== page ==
Outside of that for the Wizards, Saturday night should absolutely be a win. The Grizzlies are 24th in NET rating (25th offense, 21st defense) and while their young core is as promising as any in the league, they don't quite know how to put together wins yet. 

Here's a breakdown of two players the Wizards should be wary of. 

Ja Morant

As we stated earlier with Morant, he's been far and away the best rookie this season. He's averaging 18.7 points, 6.4 assists and 3.2 rebounds on 46.3 percent from the field and 42.2 percent from three. 

Morant had the generational physical tools and exciting upside that got him drafted second overall, the question was whether he'd be able to put it all together at the NBA level, especially playing the hardest position in the league as a lead guard. 

It's safe to say he's answered almost all of those questions just 19 games into his career. 

The Wizards will have to contain his drives to the rim and force him into contested jump shots, which is a lot easier said than done for this defense. 

If they can't keep him in front and he starts breaking down the defense off the dribble, look out. He could mess around and get a triple-double. 

Jaren Jackson Jr.

Before the Grizzlies drafted Morant, Jackson was their crowned jewel prospect. Don't get me wrong, he's still one of the best young players in the league, it's just a testament with how good Morant has been. 

Jackson has the potential to be one of the best defenders in the league one day. When he's playing well, he provides the Grizzlies defense incredible versatility since he can switch onto nearly every position while being able to protect the paint and rebound at a high level. 

Then on the offensive end, Jackson can stretch the floor on pick and pops (37.8 percent 3P) and put the ball on the deck to attack closeouts. He truly is the embodiment of the modern NBA center. 

The Wizards have been used to paint-dominant centers after playing the Sixers and Nuggets over the last few weeks. Jackson just might present a better matchup for their injury-riddled frontcourt. 

Washington would be wise to use Moe Wagner to keep him stretched out of the paint and then take advantage of the Grizzlies suspect perimeter defense to get to the basket. That is, of course, if Wagner can stay on the floor. 

The Wizards and Grizzlies are scheduled to tip at 8 p.m. ET on Saturday, and you can catch all of our coverage on NBC Sports Washington. 

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Ja Morant reminds Wizards head coach Scott Brooks of Russell Westbrook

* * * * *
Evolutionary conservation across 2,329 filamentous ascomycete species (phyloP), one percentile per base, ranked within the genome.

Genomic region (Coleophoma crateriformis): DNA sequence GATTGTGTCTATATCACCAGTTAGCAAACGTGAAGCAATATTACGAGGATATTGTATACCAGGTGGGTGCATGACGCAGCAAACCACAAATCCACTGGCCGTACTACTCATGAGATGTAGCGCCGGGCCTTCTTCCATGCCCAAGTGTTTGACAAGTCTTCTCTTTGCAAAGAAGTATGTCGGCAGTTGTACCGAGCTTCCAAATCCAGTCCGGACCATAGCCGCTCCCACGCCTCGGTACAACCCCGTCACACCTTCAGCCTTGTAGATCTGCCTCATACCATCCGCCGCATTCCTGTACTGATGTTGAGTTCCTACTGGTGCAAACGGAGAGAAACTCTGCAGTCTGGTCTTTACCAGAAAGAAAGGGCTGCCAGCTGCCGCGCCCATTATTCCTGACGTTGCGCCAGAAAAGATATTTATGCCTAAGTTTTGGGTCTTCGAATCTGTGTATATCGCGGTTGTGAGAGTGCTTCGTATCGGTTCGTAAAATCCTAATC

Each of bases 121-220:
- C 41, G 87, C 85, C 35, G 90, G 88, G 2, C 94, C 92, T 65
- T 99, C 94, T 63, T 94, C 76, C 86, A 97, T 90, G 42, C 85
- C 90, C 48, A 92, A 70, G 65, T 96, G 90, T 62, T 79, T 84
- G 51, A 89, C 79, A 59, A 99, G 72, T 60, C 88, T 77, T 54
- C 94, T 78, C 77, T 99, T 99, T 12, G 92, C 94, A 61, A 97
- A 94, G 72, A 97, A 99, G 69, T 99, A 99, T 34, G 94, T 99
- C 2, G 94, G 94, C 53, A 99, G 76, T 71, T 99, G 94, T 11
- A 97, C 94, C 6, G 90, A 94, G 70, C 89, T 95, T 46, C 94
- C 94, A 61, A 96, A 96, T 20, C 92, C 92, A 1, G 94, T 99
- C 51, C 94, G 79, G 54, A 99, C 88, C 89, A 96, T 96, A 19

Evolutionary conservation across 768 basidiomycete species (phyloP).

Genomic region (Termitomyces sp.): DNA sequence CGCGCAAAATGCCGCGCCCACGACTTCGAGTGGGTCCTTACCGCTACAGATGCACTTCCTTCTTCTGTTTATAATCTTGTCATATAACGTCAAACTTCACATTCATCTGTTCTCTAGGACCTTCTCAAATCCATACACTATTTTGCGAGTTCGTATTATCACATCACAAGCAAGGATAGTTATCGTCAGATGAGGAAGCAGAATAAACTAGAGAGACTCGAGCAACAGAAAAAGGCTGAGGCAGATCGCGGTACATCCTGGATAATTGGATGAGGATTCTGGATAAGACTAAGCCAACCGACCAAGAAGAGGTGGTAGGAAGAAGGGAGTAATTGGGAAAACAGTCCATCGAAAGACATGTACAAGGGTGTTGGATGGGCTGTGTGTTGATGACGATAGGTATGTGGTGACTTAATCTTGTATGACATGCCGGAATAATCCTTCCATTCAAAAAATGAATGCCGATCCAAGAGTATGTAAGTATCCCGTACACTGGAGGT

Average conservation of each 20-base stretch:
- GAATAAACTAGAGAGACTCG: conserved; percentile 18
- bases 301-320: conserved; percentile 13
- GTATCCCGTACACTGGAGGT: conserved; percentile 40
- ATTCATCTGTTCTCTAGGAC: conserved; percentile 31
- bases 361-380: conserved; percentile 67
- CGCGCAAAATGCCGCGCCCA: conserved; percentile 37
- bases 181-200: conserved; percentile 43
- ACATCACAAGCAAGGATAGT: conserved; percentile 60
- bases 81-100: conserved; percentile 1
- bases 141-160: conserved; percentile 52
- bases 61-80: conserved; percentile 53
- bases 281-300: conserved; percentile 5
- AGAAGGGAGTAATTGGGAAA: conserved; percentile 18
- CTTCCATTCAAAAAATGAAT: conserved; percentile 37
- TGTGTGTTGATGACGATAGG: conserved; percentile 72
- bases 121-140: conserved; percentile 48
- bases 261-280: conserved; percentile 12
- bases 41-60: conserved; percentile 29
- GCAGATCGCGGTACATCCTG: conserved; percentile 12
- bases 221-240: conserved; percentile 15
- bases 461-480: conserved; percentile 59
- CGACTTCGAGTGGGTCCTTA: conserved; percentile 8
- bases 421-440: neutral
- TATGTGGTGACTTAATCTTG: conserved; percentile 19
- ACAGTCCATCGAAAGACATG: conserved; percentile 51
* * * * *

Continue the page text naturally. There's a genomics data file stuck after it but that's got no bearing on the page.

Ja Morant reminds Wizards head coach Scott Brooks of Russell Westbrook

WASHINGTON -- Wizards head coach Scott Brooks coached Russell Westbrook for seven seasons in Oklahoma City, as Westbrook developed into one of the best and most electric players in the league. He knows just how good Westbrook is and does not throw around comparisons to him lightly.

But when Brooks watches Grizzlies rookie Ja Morant, whom the Wizards will see for the first time on Saturday when they play at the Grizzlies, he can't help but be reminded of the eight-time All-Star and 2016-17 MVP who now plays for the Houston Rockets.

"He's as dynamic and explosive as any player that has come in [the NBA] in a long time. You see a lot of Westbrook in him where he attacks and is fearless. He plays hard, he puts so much pressure on the defense," Brooks said.

The No. 2 pick in the 2019 draft, Morant is technically ahead of schedule with the Westbrook comparison. He's only 20 yet as a rookie he's averaging 18.7 points, 6.4 assists and 1.3 steals per game. Westbrook wasn't scoring that much until his third season, at Age 22.

Certainly, Morant still has a long way to go to reach Westbrook's level as a perennial All-NBA player who is the first to average a triple-double since Oscar Robertson. But Brooks is already surprised by several things Morant is doing that make him wonder just how good he can someday be.

"It's pretty remarkable to come in and do what he's doing. He won a game defensively by blocking a shot. He attacks the rim. He makes plays, he can pass with either hand. He sees the floor. A lot of times, it takes two or three years to get all of those reads down and he seems to be able to have his checkpoints off pretty quick. He finds the next read if [the first one] is not open," Brooks said.

Brooks also remarked how he didn't think Morant would shoot threes this early in his career as well as he has so far. Morant is knocking down 42.2 percent from long range, much higher than Westbrook's 30.5 percent career average, for comparison.

The Wizards will have their hands full when they face Morant and the Grizzlies with no ideal option to guard him. Perhaps Brooks can tap back into his OKC days to come up with an answer.